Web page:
Monday, September 12, 2011

A character's behavior reveals underlying power assumptions

This is a post about character. It's also a post about the importance of establishing manners and culture in your stories. But it starts with the story of my children crossing the street to school.

The school has two or three different crossing guards. After a few days, while we were walking home, my kids asked me, "Why does the man make us wait for cars?"

It's true. When we arrive with a group of people at the crosswalk, the male crossing guard looks at the street, watches cars go by for a while, then raises his stop sign and walks out into the street. The female crossing guard turns to the street and raises her sign, then walks out into the street.

Both methods work. The man's method makes the pedestrians wait. And as I explained to my children, each one is based on a different set of assumptions. The female crossing guard feels that her pedestrians are more important than the traffic. The male crossing guard feels that the traffic is more important than his pedestrians. When the female crossing guard sees pedestrians arrive, she raises her sign to command the traffic to stop. When the male crossing guard sees pedestrians arrive, he raises his sign to ask permission from the traffic for the pedestrians to cross.

One of them commands, and the other asks permission - and this is played out in their behavior.

Another situation arose over the weekend where I was communicating about a French class I'm helping to arrange. I'm a co-coordinator with another fantastic woman. She has been with this program for the last year. I have not. I found that each time I wanted to communicate with officers of the French program further up the line, I felt the strong desire to talk to my co-coordinator first. Eventually, since I couldn't reach her, I had to communicate directly. What made me hesitate in this situation was that I have certain expectations: 1. about the authority of experience, 2. about chain of command in organizations, and 3. about what to do in situations of urgency. You can easily imagine that if one were to change any one of those three, the results might be very different.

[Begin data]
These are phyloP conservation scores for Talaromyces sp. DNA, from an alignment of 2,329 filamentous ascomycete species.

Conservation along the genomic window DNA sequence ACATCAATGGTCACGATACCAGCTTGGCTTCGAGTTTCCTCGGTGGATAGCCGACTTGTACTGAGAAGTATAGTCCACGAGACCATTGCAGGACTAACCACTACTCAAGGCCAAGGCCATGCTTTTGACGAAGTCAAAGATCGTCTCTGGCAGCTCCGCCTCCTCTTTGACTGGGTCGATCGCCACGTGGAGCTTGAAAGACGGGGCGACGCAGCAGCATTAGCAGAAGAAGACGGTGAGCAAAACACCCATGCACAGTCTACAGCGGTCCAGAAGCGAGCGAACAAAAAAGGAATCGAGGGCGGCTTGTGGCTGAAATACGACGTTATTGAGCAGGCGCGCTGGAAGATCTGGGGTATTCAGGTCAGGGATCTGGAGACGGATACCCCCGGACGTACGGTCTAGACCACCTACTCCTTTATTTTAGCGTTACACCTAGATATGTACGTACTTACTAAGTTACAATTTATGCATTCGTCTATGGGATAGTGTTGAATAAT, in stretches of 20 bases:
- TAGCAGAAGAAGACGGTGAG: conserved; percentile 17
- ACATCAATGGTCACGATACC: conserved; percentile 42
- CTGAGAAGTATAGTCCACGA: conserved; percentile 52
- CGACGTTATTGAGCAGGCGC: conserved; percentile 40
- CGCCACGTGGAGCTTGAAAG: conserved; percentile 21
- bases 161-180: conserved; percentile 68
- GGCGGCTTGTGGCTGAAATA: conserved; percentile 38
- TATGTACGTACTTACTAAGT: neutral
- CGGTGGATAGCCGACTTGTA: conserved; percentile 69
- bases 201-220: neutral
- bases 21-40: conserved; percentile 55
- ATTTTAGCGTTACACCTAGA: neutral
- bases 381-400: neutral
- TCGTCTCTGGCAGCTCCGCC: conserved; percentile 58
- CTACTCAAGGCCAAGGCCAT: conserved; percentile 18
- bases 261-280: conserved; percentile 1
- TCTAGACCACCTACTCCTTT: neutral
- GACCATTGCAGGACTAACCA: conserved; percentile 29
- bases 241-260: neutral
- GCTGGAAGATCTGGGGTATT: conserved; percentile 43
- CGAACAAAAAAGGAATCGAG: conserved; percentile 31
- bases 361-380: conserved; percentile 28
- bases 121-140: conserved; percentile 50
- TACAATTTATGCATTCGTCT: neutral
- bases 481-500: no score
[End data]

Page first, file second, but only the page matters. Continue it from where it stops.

My husband was put in a very interesting situation of this nature when he worked in Japan. He was in the midst of a set of organizational assumptions about authority, experience, chain of command, and dealing with urgency, that differed from what he was used to. This sometimes had distinctly different (occasionally unfortunate) results, and it's not hard to see that Americans and Japanese dealing with matters of this nature would experience friction due to different sets of underlying assumptions.

This is why, when I write other worlds or different kinds of people, I like to track underlying assumptions. I also like to be very careful about how people interact in small social situations - and I encourage you to do the same. My situation from the last post, about how my character would walk out a vehicle into a field of grass, is related to this directly. I hadn't been thinking about it when I first wrote it, but the behavior reveals her underlying assumptions, and those assumptions have to align with the social group she's a part of, and the situation as a whole.

It happens here in our world too, so keep your eye out. That could become quite a resource for subtlety and nuance in your writing.